An evaluation of peer-led self-management training for people with severe psychiatric diagnoses

Cyhlarova E, Crepaz-Keay D, Reeves R, Morgan K, Iemmi V, Knapp M

Journal of Mental Health Training, Education and Practice 2015, 10, 1: 3—13


– The purpose of this paper is to establish the effectiveness of self-management training as an intervention for people using secondary mental health services.

– A self-management and peer support intervention was developed and delivered by secondary mental health service users to 262 people with psychiatric diagnoses living in the community. Data on wellbeing and health-promoting behaviour were collected at three time points (baseline, six, and 12 months).

– Participants reported significant improvements in wellbeing and health-promoting lifestyle six and 12 months after self-management training. Peer-led self-management shows potential to improve long-term health outcomes for people with psychiatric diagnoses.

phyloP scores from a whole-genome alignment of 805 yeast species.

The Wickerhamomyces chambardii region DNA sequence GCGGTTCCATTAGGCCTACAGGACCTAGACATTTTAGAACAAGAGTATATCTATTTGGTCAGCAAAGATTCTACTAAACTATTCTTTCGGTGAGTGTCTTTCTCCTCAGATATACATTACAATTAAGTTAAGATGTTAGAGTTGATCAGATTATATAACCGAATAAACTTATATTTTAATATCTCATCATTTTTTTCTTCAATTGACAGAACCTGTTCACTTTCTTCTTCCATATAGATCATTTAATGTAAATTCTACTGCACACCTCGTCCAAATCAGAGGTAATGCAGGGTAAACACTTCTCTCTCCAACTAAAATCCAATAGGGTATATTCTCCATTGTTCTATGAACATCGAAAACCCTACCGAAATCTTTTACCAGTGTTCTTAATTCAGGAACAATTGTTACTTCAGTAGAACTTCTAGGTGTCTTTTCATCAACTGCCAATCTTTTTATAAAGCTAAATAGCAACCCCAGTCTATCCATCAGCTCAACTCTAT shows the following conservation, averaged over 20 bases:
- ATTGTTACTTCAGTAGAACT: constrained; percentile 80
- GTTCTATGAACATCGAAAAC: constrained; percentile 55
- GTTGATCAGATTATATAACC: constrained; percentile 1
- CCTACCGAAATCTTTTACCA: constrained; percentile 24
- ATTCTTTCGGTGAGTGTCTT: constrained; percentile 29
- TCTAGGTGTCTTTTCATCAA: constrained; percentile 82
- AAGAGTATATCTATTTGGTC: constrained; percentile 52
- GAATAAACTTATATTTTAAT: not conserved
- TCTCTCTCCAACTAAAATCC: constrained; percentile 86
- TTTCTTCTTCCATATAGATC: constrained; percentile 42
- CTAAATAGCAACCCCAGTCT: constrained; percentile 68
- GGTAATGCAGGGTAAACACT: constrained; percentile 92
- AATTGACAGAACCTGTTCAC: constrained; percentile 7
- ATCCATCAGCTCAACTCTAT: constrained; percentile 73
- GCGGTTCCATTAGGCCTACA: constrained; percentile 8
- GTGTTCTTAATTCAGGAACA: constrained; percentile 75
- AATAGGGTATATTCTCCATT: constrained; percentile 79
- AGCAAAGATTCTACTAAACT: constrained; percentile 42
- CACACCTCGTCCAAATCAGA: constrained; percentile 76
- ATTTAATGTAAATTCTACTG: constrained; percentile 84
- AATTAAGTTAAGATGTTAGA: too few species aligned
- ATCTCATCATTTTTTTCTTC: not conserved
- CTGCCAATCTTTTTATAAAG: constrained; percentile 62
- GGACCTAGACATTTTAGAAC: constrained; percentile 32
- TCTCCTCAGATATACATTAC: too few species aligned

Research limitations/implications
– Due to the lack of a control group, the positive changes cannot definitively be attributed to the intervention. Other limitations were reliance on self-report measures, and the varying numbers of completers at three time points. These issues will be addressed in future studies.

Practical implications
– The evaluation demonstrated the effectiveness of self-management training for people with psychiatric diagnoses, suggesting self-management training may bring significant wellbeing gains for this group.

Social implications
– This study represents a first step in the implementation of self-management approaches into mental health services. It demonstrates the feasibility of people with psychiatric diagnoses developing and delivering an effective intervention that complements existing services.

– This is the first study to investigate the effectiveness of a self-management training programme developed and delivered by mental health service users in the UK.